Don’t Tell These Women They Hit Like a Girl

North boxing gym the first in New England to train female boxers

NORTH ATTLEBORO – Hitting like a girl isn’t such a bad thing- just ask the women who regularly work out at Striking Beauties.

With pink walls, hangers bearing baby doll T-shirts, pink boxing gloves and a children’s play area, it’s pretty clear that Striking Beauties at 18 Church St. is not a stereotypical boxing gym.

It is the first in New England designed to cater to women.

“Women could easily be intimidated by walking into a boxing gym and seeing big, tough men pounding on the bag. I wanted to offer something softer, more feminine where real training in boxing could be offered in a less intimidating environment,” said Dena Paolino, president of Striking Beauties. “The classes are fun and the girls really encourage and support each other.”

Paolino, a practicing attorney, drew on her love for the sport when deciding to strike out with the new business venture. She opened the gym in June after receiving encouragement and financial backing from her brother-in-law Frank Sarcia.

“I’m an entrepreneur at heart,” she said. “I’ve been doing this for a few months, and I have to say the quality of women I’ve met have been just amazing.

“They’ve really provided me with so much inspiration. We have moms with young kids to young single triathalon runners. Women who are 100 pounds overweight and women who are fit and athletic.”

Paolino said the idea behind the gym is to offer a boxing workout in a relaxing atmosphere. While men are allowed if sponsored by a female member, most of the clientele is female.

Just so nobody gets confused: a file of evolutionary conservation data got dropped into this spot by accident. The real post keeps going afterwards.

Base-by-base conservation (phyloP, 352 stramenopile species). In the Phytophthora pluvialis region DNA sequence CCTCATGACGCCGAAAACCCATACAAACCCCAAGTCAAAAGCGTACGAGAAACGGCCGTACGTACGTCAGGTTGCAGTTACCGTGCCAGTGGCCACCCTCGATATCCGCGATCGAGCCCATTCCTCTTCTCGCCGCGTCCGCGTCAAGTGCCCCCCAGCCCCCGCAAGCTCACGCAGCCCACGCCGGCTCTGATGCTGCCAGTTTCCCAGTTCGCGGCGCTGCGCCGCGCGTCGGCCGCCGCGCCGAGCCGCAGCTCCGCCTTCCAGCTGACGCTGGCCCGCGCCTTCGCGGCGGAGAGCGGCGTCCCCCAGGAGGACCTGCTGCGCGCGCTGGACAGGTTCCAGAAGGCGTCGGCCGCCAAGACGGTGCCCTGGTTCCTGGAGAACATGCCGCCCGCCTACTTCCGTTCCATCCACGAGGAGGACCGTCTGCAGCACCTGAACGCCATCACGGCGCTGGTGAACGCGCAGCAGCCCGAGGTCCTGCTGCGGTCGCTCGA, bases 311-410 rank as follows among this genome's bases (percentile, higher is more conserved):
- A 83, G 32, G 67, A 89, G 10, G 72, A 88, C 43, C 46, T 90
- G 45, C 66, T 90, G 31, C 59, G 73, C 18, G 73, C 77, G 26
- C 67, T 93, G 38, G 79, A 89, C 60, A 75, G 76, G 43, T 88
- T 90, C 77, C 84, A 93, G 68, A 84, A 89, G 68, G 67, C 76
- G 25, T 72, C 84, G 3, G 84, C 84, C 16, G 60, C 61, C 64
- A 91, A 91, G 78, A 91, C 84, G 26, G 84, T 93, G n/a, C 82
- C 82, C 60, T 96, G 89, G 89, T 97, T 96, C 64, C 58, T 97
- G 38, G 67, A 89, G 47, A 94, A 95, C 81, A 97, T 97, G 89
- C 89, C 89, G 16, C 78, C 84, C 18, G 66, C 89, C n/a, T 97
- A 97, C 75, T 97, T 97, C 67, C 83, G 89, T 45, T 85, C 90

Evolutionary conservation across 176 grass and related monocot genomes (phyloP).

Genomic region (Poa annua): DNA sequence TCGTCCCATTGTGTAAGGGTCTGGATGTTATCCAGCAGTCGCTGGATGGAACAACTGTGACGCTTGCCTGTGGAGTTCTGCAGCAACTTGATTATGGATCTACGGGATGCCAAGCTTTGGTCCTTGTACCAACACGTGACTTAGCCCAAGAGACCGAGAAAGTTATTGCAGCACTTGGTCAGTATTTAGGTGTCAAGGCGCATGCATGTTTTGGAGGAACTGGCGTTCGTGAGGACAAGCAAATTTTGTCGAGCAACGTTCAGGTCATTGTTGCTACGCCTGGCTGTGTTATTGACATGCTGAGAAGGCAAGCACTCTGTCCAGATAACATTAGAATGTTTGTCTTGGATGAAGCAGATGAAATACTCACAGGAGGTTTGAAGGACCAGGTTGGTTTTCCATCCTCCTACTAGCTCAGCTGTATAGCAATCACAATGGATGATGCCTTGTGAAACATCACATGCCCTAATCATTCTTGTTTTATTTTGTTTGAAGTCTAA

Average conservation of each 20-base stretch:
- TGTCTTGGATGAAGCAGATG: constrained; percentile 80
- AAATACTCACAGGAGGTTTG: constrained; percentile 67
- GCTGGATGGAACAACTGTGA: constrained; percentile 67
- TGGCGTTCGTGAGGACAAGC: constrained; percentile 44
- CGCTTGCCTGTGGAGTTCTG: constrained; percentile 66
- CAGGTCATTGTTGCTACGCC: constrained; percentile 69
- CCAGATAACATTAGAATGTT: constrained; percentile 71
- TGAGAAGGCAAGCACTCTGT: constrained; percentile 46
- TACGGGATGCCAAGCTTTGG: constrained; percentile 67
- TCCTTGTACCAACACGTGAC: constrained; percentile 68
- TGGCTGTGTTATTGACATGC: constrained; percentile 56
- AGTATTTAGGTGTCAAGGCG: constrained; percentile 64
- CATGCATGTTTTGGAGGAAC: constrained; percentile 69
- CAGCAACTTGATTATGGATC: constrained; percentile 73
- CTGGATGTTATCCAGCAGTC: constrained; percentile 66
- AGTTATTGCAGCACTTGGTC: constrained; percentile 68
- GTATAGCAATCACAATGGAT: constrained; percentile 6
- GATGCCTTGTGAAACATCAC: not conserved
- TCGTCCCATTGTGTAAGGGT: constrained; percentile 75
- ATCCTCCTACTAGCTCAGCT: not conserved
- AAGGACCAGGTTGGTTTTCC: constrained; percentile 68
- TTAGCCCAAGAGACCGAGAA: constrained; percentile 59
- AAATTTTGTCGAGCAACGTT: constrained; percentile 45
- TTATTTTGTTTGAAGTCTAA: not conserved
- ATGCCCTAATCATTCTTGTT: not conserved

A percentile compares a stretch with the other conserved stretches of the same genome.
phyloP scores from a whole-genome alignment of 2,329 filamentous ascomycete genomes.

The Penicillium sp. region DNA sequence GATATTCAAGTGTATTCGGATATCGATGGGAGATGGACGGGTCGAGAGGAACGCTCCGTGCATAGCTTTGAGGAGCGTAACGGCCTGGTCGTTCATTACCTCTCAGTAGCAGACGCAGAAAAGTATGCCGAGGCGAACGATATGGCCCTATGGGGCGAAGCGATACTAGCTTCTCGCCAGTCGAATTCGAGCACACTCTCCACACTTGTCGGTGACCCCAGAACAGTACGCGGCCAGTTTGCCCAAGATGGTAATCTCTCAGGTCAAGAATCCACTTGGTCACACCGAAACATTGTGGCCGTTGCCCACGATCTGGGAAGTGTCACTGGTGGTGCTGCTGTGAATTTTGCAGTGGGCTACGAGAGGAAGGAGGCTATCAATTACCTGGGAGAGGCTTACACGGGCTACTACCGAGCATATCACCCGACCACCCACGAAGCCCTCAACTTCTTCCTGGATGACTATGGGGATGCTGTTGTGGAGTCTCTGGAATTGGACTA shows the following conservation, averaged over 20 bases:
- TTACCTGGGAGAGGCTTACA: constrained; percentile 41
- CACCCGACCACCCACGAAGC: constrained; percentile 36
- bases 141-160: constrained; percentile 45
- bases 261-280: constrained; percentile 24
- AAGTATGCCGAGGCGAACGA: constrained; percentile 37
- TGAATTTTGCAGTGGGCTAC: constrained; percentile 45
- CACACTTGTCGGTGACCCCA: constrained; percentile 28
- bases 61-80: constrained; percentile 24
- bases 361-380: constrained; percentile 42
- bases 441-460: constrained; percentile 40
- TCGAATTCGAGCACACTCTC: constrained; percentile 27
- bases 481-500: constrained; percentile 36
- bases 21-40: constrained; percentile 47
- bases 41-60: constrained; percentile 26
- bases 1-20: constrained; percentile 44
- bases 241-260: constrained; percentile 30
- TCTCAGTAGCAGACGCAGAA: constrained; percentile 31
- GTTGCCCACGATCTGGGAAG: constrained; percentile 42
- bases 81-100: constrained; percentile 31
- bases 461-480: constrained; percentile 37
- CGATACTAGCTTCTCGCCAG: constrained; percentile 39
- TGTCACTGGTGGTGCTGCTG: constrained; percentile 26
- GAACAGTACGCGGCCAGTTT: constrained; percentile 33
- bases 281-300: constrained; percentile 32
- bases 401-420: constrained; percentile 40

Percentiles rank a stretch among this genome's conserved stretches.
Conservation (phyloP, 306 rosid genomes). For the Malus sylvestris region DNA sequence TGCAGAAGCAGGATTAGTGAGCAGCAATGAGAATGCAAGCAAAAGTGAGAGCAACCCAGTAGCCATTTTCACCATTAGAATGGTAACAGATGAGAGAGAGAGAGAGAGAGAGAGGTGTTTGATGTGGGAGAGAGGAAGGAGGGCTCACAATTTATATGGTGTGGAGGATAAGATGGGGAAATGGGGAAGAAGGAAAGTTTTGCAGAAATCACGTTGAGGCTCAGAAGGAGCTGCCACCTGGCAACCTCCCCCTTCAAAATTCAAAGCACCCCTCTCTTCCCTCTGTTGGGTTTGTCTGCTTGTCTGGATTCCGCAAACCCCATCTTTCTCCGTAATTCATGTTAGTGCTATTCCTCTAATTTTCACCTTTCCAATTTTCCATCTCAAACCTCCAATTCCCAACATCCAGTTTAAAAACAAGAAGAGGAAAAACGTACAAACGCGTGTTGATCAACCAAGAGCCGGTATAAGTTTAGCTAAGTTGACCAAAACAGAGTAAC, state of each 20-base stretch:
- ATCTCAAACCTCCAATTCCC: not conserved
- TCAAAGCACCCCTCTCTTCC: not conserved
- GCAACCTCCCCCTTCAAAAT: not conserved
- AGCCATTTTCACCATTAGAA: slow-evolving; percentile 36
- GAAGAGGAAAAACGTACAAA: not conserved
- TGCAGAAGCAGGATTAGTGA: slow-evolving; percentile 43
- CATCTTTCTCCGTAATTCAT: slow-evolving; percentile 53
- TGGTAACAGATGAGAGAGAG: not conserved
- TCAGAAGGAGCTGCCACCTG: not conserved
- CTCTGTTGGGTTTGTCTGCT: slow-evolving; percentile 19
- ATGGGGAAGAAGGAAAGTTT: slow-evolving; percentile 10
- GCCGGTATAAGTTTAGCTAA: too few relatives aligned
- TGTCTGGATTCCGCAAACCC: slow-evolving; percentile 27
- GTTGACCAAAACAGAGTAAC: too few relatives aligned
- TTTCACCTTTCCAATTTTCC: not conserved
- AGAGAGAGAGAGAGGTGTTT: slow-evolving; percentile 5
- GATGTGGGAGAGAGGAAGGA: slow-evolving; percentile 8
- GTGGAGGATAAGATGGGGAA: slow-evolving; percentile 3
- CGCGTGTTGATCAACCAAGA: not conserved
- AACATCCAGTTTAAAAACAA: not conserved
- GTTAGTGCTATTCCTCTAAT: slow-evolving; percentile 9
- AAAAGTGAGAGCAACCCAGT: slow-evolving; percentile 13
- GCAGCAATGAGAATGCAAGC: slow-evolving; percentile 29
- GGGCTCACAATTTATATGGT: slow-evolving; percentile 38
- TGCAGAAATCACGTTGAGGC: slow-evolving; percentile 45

“There are all kinds of women here,” she said. “You don’t have to be a particular nationality and you don’t have to be a particular weight. You don’t have to be a brute and you don’t have to be a fit Barbie doll type.

“The majority of the people who come in haven’t ever boxed before.”

Classes are based on the regimens used by the facility’s trainers, including Jaime “The Hurricane” Clampitt, a four-time world champion professional female boxer, and Kali Reis, a professional boxer.

The introductory classes focus on conditioning and learning the basics, while more advanced classes offer women a chance to spar with each other.

“I’ve re-created my pre-fight training and have designed a 90-minute program that is a challenging workout for women in of all ages,” Clampitt wrote in an explanation of the workout program. “It’s a workout that will knock anyone into shape.”

In addition to classes, there are heavy bags, speed bags, circuit equipment, free weights and cardio machines, which are available 24 hours a day in some of the membership packages.

Family memberships come with boxing classes for children, and the gym holds family fun nights every week that allow children and their parents to work out together.

Paolino said she believes interest in boxing will only grow, especially now that women will be boxing for the first time in Olympic game history in 2012.

She has an aggressive expansion plan – hoping to open a similar facilities in Providence and Boston. After that, she hopes to begin franchising.

“Boxing is the number one calorie burning exercise there is, and it’s so empowering,” she said.

“It’s amazing to see how bodies transform. You really notice it in the hips because that’s where the power for your punches is coming from.”

“You walk out of here feeling so strong and self-confident- you really walk differently.”

Anyone interested in checking out the facility can attend the Women’s Day Open house 10 a.m. to 4 p.m. Sept. 12. It will feature boxing and kickboxing demonstrations, beauty treatments and children’s activities.

Women are also invited to participate in free self-defense classes on Wednesdays from 7:30 to 8:30 p.m.

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